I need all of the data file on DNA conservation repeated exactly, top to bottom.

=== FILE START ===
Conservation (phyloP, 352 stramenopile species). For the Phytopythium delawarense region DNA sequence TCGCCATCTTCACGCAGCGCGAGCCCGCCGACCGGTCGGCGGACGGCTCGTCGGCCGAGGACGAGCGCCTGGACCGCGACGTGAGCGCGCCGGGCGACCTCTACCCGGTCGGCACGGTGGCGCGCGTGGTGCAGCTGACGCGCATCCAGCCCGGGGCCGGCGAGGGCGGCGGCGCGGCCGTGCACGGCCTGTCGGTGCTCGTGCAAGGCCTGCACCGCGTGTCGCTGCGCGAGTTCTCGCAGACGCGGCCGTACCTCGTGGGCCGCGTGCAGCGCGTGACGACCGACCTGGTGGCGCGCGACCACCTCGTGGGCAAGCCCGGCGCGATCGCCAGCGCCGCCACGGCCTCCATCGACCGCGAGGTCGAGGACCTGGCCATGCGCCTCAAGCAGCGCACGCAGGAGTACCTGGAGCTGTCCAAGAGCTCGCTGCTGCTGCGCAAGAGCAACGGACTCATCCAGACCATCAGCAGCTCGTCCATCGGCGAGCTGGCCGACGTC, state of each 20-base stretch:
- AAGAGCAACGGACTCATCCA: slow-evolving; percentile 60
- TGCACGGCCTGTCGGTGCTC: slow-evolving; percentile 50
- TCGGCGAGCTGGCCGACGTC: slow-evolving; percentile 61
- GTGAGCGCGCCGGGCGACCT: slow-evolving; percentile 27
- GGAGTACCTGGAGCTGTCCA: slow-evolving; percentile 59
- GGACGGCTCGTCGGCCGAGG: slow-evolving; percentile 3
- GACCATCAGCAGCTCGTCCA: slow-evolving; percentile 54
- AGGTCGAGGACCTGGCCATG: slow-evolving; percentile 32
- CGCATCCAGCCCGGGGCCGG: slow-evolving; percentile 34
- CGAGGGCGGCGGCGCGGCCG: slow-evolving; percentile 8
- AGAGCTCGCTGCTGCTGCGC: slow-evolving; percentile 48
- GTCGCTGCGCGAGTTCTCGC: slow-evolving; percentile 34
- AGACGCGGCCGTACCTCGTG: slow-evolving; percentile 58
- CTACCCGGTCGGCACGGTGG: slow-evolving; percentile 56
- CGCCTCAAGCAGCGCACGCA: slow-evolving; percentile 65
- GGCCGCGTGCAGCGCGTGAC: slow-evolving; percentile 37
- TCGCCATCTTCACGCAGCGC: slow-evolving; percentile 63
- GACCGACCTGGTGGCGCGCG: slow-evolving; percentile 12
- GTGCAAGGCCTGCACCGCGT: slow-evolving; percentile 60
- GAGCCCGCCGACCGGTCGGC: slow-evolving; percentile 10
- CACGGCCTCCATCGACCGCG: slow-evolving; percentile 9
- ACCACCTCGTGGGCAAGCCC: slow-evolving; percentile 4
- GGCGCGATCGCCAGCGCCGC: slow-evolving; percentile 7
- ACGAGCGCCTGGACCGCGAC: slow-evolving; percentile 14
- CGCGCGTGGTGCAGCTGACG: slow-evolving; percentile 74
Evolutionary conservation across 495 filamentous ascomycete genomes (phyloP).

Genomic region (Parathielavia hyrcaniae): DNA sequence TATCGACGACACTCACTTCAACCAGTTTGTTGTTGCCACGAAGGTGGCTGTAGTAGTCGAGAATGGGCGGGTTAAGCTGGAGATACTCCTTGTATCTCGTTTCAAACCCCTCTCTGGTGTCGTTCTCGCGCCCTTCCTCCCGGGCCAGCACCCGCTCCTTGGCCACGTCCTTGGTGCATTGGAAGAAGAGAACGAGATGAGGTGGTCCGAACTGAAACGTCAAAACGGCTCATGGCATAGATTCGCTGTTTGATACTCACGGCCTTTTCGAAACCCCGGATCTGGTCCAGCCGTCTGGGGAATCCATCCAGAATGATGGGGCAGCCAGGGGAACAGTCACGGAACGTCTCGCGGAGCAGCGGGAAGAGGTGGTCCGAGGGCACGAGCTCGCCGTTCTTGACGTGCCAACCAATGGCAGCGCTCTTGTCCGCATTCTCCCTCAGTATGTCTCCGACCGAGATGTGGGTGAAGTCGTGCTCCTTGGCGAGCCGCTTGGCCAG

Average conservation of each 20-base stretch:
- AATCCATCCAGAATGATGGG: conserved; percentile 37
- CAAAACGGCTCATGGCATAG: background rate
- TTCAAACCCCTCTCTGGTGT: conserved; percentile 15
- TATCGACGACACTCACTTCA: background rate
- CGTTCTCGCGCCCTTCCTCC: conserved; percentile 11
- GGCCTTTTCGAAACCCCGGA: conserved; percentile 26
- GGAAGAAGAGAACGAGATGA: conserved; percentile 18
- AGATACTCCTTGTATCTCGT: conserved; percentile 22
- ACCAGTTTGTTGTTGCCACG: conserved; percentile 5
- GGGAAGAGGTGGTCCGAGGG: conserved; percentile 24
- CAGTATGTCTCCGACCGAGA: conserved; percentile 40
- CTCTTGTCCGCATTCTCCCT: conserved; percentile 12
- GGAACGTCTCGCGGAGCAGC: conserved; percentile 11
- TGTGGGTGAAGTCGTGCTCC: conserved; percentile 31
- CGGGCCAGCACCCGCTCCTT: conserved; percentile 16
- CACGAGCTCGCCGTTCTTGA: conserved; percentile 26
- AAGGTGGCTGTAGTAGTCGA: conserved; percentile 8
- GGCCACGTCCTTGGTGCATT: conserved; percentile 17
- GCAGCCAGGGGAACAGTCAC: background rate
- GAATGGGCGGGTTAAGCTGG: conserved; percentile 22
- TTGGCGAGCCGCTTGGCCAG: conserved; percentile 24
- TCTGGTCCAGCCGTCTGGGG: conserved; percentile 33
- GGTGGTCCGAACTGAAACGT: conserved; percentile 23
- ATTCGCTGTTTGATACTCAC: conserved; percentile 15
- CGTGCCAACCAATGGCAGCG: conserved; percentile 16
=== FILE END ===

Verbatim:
Conservation (phyloP, 352 stramenopile species). For the Phytopythium delawarense region DNA sequence TCGCCATCTTCACGCAGCGCGAGCCCGCCGACCGGTCGGCGGACGGCTCGTCGGCCGAGGACGAGCGCCTGGACCGCGACGTGAGCGCGCCGGGCGACCTCTACCCGGTCGGCACGGTGGCGCGCGTGGTGCAGCTGACGCGCATCCAGCCCGGGGCCGGCGAGGGCGGCGGCGCGGCCGTGCACGGCCTGTCGGTGCTCGTGCAAGGCCTGCACCGCGTGTCGCTGCGCGAGTTCTCGCAGACGCGGCCGTACCTCGTGGGCCGCGTGCAGCGCGTGACGACCGACCTGGTGGCGCGCGACCACCTCGTGGGCAAGCCCGGCGCGATCGCCAGCGCCGCCACGGCCTCCATCGACCGCGAGGTCGAGGACCTGGCCATGCGCCTCAAGCAGCGCACGCAGGAGTACCTGGAGCTGTCCAAGAGCTCGCTGCTGCTGCGCAAGAGCAACGGACTCATCCAGACCATCAGCAGCTCGTCCATCGGCGAGCTGGCCGACGTC, state of each 20-base stretch:
- AAGAGCAACGGACTCATCCA: slow-evolving; percentile 60
- TGCACGGCCTGTCGGTGCTC: slow-evolving; percentile 50
- TCGGCGAGCTGGCCGACGTC: slow-evolving; percentile 61
- GTGAGCGCGCCGGGCGACCT: slow-evolving; percentile 27
- GGAGTACCTGGAGCTGTCCA: slow-evolving; percentile 59
- GGACGGCTCGTCGGCCGAGG: slow-evolving; percentile 3
- GACCATCAGCAGCTCGTCCA: slow-evolving; percentile 54
- AGGTCGAGGACCTGGCCATG: slow-evolving; percentile 32
- CGCATCCAGCCCGGGGCCGG: slow-evolving; percentile 34
- CGAGGGCGGCGGCGCGGCCG: slow-evolving; percentile 8
- AGAGCTCGCTGCTGCTGCGC: slow-evolving; percentile 48
- GTCGCTGCGCGAGTTCTCGC: slow-evolving; percentile 34
- AGACGCGGCCGTACCTCGTG: slow-evolving; percentile 58
- CTACCCGGTCGGCACGGTGG: slow-evolving; percentile 56
- CGCCTCAAGCAGCGCACGCA: slow-evolving; percentile 65
- GGCCGCGTGCAGCGCGTGAC: slow-evolving; percentile 37
- TCGCCATCTTCACGCAGCGC: slow-evolving; percentile 63
- GACCGACCTGGTGGCGCGCG: slow-evolving; percentile 12
- GTGCAAGGCCTGCACCGCGT: slow-evolving; percentile 60
- GAGCCCGCCGACCGGTCGGC: slow-evolving; percentile 10
- CACGGCCTCCATCGACCGCG: slow-evolving; percentile 9
- ACCACCTCGTGGGCAAGCCC: slow-evolving; percentile 4
- GGCGCGATCGCCAGCGCCGC: slow-evolving; percentile 7
- ACGAGCGCCTGGACCGCGAC: slow-evolving; percentile 14
- CGCGCGTGGTGCAGCTGACG: slow-evolving; percentile 74
Evolutionary conservation across 495 filamentous ascomycete genomes (phyloP).

Genomic region (Parathielavia hyrcaniae): DNA sequence TATCGACGACACTCACTTCAACCAGTTTGTTGTTGCCACGAAGGTGGCTGTAGTAGTCGAGAATGGGCGGGTTAAGCTGGAGATACTCCTTGTATCTCGTTTCAAACCCCTCTCTGGTGTCGTTCTCGCGCCCTTCCTCCCGGGCCAGCACCCGCTCCTTGGCCACGTCCTTGGTGCATTGGAAGAAGAGAACGAGATGAGGTGGTCCGAACTGAAACGTCAAAACGGCTCATGGCATAGATTCGCTGTTTGATACTCACGGCCTTTTCGAAACCCCGGATCTGGTCCAGCCGTCTGGGGAATCCATCCAGAATGATGGGGCAGCCAGGGGAACAGTCACGGAACGTCTCGCGGAGCAGCGGGAAGAGGTGGTCCGAGGGCACGAGCTCGCCGTTCTTGACGTGCCAACCAATGGCAGCGCTCTTGTCCGCATTCTCCCTCAGTATGTCTCCGACCGAGATGTGGGTGAAGTCGTGCTCCTTGGCGAGCCGCTTGGCCAG

Average conservation of each 20-base stretch:
- AATCCATCCAGAATGATGGG: conserved; percentile 37
- CAAAACGGCTCATGGCATAG: background rate
- TTCAAACCCCTCTCTGGTGT: conserved; percentile 15
- TATCGACGACACTCACTTCA: background rate
- CGTTCTCGCGCCCTTCCTCC: conserved; percentile 11
- GGCCTTTTCGAAACCCCGGA: conserved; percentile 26
- GGAAGAAGAGAACGAGATGA: conserved; percentile 18
- AGATACTCCTTGTATCTCGT: conserved; percentile 22
- ACCAGTTTGTTGTTGCCACG: conserved; percentile 5
- GGGAAGAGGTGGTCCGAGGG: conserved; percentile 24
- CAGTATGTCTCCGACCGAGA: conserved; percentile 40
- CTCTTGTCCGCATTCTCCCT: conserved; percentile 12
- GGAACGTCTCGCGGAGCAGC: conserved; percentile 11
- TGTGGGTGAAGTCGTGCTCC: conserved; percentile 31
- CGGGCCAGCACCCGCTCCTT: conserved; percentile 16
- CACGAGCTCGCCGTTCTTGA: conserved; percentile 26
- AAGGTGGCTGTAGTAGTCGA: conserved; percentile 8
- GGCCACGTCCTTGGTGCATT: conserved; percentile 17
- GCAGCCAGGGGAACAGTCAC: background rate
- GAATGGGCGGGTTAAGCTGG: conserved; percentile 22
- TTGGCGAGCCGCTTGGCCAG: conserved; percentile 24
- TCTGGTCCAGCCGTCTGGGG: conserved; percentile 33
- GGTGGTCCGAACTGAAACGT: conserved; percentile 23
- ATTCGCTGTTTGATACTCAC: conserved; percentile 15
- CGTGCCAACCAATGGCAGCG: conserved; percentile 16